• Transform magazine
  • November 29, 2023


Big Exchange makes its mark on impact investing

  • Phone 1
  • Big Exchange Logo RGB Where Money Counts (1)
  • Screen Shot 2021 02 17 At 17.07.42

The Big Exchange was created to spark a movement addressing the UK’s intricate and interrelated investment and financial services needs. Brittany Golob reports on the company’s approach to messaging, brand language and authentic communications

When the Big Issue was founded in 1991, it set out to tackle a big issue: the lack of sustainable income streams for at-risk and homeless individuals. Now, 30 years later, the company is one of the many organisations behind a financial services brand setting out to tackle some big issues of their own. The Big Exchange wants to generate a movement within the financial services sector that will improve transparency, inclusivity and sustainability.

It all started when a group of people met to craft a technology-enabled solution to the ‘poverty premium’ many people face when securing financial products, encourage the take-up of ethical investing and improve people’s investment capabilities, regardless of their wealth.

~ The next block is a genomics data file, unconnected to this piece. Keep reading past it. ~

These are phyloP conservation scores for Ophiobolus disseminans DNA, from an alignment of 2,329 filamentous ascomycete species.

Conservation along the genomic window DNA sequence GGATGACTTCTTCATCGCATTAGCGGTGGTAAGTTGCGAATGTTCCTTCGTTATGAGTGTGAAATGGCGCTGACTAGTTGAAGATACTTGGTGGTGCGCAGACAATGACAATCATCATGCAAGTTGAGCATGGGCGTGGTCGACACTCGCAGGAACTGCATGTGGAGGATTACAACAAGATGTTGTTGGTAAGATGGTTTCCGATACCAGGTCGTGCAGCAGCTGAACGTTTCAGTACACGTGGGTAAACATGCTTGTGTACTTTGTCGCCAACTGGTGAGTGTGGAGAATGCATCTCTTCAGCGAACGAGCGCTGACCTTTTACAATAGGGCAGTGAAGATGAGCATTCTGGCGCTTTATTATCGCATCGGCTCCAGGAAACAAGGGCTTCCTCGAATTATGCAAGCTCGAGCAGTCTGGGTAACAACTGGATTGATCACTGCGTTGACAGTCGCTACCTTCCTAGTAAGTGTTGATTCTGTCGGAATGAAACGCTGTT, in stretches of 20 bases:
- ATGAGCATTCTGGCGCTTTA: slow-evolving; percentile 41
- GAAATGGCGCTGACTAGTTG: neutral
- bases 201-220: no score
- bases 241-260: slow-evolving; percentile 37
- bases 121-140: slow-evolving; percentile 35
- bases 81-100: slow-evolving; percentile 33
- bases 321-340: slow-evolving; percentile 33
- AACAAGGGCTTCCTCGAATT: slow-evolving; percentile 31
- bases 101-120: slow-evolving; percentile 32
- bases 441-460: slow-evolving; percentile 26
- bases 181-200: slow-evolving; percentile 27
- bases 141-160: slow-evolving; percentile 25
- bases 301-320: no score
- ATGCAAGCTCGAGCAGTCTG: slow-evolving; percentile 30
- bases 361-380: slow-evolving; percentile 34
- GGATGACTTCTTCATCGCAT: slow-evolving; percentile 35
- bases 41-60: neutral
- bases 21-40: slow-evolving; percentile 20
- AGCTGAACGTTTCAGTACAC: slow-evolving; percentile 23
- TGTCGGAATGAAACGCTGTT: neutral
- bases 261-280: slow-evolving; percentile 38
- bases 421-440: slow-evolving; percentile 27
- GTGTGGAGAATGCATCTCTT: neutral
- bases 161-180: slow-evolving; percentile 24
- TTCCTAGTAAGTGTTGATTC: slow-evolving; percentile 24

Ian Henderson, CEO of creative communications consultancy AML, was charged with combining those goals into a single overarching mission, brand and communications strategy. To do so, the Big Exchange has launched with a focus on impact investing, to begin with, and will be rolling out products including a free money manager tool, access to loans, pensions and the like in due course.

It’s a Herculean task, but the Big Exchange is relying on its clarity of purpose to launch the movement. “Just the impact investing platform is a complicated undertaking in itself,” Henderson says. “If you think of Hargreaves Lansdown, Nutmeg, Vanguard, these are big firms and they’ve built investing platforms, by investing a huge amount of money. We didn’t have money. We tried to do something as good as that with little money, but with a very clear focus on impact investing, only.” This helped the Big Exchange engage in relationships with investment sector partners.

Aberdeen Standard Investments, Columbia Threadneedle Investment, Alquity, Pictet Asset Management all bought into the mission from the get-go. Now, the roster of funds has expanded to 13, with more to be added. The support of these ethical investment funds was important in providing seed money for the Big Exchange, but also in terms of actually creating a viable investment platform. A tech firm called FNZ joined forces as well. Then, it was up to AML to craft a visual identity, tone of voice and communications strategy for the new venture.

alt alt
“It creates an emotional connection to investments that quite often isn’t there. That was something that we were really keen to draw out in the brand. How can we create that emotional connection with something that, in the UK, people don’t really talk about that much?”